• Compile plugin assembly using generic XmlSerializer class
  • Run sgen.exe /t:FooBarCo.Crm.Logic.Request /a:FooBarCo.Crm.Plugins.dll from the Visual Studio Command Prompt
  • Copy the resulting FooBarCo.Crm.Logic.XmlSerializers.dll assembly into my shared Libraries folder and reference it in my Plugins project
  • Replace the reference to XmlSerializer with a reference to the new RequestSerializer object from the new assembly

Lastly, we added the new DLL assembly to our post-build ILMerge step, recompiled and merged everything together and deployed the newly updated Plugins assembly.  With the pre-compiled XmlSerializer assembly in place, CRM was finally able to send the XML request payloads required of our target web service.

Topics: Microsoft Dynamics CRM Microsoft Dynamics CRM 2011

Legend...wait for it...nope, that's all - legend.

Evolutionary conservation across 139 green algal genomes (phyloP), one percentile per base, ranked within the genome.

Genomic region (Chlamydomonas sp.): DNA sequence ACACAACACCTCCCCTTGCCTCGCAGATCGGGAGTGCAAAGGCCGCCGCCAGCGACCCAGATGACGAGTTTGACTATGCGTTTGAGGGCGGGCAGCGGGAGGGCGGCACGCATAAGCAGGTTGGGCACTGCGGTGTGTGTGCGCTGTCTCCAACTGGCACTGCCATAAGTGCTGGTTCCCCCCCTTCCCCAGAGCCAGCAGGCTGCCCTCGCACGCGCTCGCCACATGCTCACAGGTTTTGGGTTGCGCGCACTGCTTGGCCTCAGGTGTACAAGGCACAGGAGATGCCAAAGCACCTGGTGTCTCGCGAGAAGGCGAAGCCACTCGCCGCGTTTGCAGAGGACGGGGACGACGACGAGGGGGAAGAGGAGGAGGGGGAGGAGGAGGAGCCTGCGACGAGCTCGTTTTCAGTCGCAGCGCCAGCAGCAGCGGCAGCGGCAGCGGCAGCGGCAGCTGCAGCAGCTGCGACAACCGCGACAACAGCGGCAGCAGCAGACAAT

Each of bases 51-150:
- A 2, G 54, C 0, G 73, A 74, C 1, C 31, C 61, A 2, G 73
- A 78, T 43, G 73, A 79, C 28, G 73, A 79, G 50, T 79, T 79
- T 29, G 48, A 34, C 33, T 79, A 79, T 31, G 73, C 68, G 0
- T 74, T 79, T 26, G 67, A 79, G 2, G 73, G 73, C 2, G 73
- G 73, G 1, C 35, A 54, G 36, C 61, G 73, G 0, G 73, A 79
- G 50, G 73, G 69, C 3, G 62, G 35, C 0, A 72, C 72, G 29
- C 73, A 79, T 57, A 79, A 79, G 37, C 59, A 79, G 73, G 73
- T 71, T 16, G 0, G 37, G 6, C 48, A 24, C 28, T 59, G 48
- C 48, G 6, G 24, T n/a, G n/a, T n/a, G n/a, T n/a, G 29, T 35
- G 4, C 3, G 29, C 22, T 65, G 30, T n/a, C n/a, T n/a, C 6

Today's guest blogger is Jacob Cynamon-Murphy, a Technical Specialist at Sonoma Partners

Barney Stinson is not the only person who cares about things being legendary.  I was building out a demo of Microsoft Dynamics CRM 2011 (CRM) and I created what I considered a pretty cool chart.  Much to my chagrin, the legend was showing in the reverse order (see Before image, below).


I scoured the internet for guidance, but found that there was no documentation going this deep into customizing the legend of a chart in CRM.  Ultimately, my past developer experience helped me dig up the way to do this (see After image, below).  By adding one attribute to the Legend element, I was able to reverse the order.


Technical explanation: Behind the scenes, CRM is mapping a declarative model (XML) to an imperative model (.NET).  The XML appears to reflect the structure of the Chart class in the System.Web.UI.DataVisualization namespace.  As a result, we can discover additional elements and attributes that we can use in the chart XML to control the presentation of the chart elements.  Empowered with this knowledge, I now know exactly where to go for more control over my CRM charts.  For example, with the Legend change I made, I found the Legend class had a property called LegendItemOrder, with three options: Auto, SameAsSeriesOrder and ReversedSeriesOrder.  Knowing that I wanted to reverse the order that CRM was using, I defined LegendItemOrder as an attribute with a value of "ReversedSeriesOrder".  Legend… wait for it… dary!